I never thought I would feel unsafe or threatened in Israel. If anything, my first few days in the country suggested a settling sense of normalcy. But when we arrived in Sderot I could feel a change. From the solemn expressions on the faces of young children — many of whom spent years of their childhood locked indoors — to the exhausted appearance of Kobi Harush, the officer in charge of security in Sderot, it was clear that terror was something deeply embedded in the lives of those living in this victimized town.
Before the War in Gaza that began on December 27, 2008 and ended on January 18, 2009, the town of 21,000 suffered three to four attacks daily. Violence peaked when Hamas gained control over Gaza in mid-June 2007. At best, residents of Sderot have 15 seconds to find shelter from rockets that fall on the town.
Harush showed us the remains of a small sampling of the thousands of rockets that rained down on Sderot over the past few years. The weapons are far from sophisticated. Most are nothing more than metal tubing that encases scrap metal, glass, nuts, bolts — really anything those a mile away in Gaza can get their hands on. They are built in garages and most can only travel three to nine kilometers. They rarely kill, Harush said, noting that Palestinian rockets have only claimed the lives of 13 residents in Sderot.
The greatest damage Sderot has incurred comes in the form of a veil of fear that taints the lives of everyone living there. Today, though violence has reached a relative lull, every home is equipped with a government-built fortified shelter. In the best case scenario, sirens sound when rockets are approaching, giving the residents a mere 15 seconds to find cover.
Mothers are constantly faced with the inhumane dilemma of deciding which child to grab first to bring into a shelter. Babies reflexively lift their arms at the sound of the sirens, ready to be lifted up and taken under cover. In a children’s playground, a brightly colored tunnel made to look like a snake serves as a bomb shelter.
There isn’t much life to be lived in Sderot. “In many ways, you stop your life and you’re just dealing with survival,” said Dalia Yosed, former head of a project that deals with Post-Traumatic Stress Disorder in Sderot. Yosed described the emotional dilemma she faces daily, raising her son in a place where 70 to 90 percent of youth suffer from PTSD. Only time will tell what such mental trauma will do to the town’s youngest generation, she said.
“I live here because I have hope that one day there will be peace,” Yosed attempted to explain to a room full of bewildered Americans. To the majority of us, the concept of living in a place like Sderot was unfathomable.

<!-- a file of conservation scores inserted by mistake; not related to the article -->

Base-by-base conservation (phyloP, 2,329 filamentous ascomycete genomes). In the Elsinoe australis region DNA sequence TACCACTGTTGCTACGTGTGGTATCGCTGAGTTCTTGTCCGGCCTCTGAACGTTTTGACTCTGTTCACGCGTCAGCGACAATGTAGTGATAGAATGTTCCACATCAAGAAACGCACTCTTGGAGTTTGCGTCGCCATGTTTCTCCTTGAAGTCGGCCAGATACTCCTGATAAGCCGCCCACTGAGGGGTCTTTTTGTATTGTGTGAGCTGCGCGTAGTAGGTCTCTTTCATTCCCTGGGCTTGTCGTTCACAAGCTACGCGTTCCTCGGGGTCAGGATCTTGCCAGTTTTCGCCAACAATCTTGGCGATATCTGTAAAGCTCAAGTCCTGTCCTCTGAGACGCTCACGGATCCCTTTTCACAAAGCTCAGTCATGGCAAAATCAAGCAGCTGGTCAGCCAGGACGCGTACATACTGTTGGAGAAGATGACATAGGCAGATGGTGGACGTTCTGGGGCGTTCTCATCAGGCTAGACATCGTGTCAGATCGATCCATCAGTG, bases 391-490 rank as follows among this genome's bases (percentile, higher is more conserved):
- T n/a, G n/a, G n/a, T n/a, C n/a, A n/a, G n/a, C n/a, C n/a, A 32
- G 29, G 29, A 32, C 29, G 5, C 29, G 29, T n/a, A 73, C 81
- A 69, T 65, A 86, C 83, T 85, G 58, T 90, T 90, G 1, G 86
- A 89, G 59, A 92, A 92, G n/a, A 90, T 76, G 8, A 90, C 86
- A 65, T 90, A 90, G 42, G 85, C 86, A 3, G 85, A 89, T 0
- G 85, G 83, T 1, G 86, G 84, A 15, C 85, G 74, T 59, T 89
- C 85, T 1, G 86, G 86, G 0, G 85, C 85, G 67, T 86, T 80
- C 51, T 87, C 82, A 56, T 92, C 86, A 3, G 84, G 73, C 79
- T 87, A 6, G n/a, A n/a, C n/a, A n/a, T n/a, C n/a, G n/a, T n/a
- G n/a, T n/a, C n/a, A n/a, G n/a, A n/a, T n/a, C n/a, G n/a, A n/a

This was the closest many of us will ever get to an active battleground. And as we stared at Gaza from a look-out point about a mile away from the border, the intrepid reporter in all of us wanted to go even further. What’s on the other side?
Though we never got to see life in Gaza firsthand, Bassem Eid, founder and director of the Palestinian Human Rights Monitoring Group, assured us a few days later that there are people living in Gaza who aren’t talking politics — they aren’t firing rockets and mortar bombs at Sderot and they don’t care about the placement of the security wall or the Jewish settlements in the West Bank.
For the mothers, fathers and children of Gaza, their priorities are first and foremost survival, followed by securing health and an education for their children. While Eid has devoted his life to exposing daily hardships and human rights violations in Gaza, unfortunately his reports will rarely make it into Western media.
He described the extent to which media has become either pro-Israel or pro-Palestinian with an undue focus on violence and bloodshed. And as Hamas gains traction in the Gaza Strip, as it has continued to do since it took control from the Palestinian Authority in 2007, the international community is becoming less and less concerned with the situation there.
For every story we read of Israelis suffering from mortars and rockets, there are horrors we will never hear about, exposing the poverty-stricken, fearful lives of Palestinians in Gaza. While Sderot certainly shook us all, I was equally disturbed by my ignorance of life on the other side.
In Israel: The More You Know, the Less You Understand
In Israel: Wearing My Religion on My Sleeve
In Israel: Student Media Converge in the Middle East
Original Author: Emily Cohn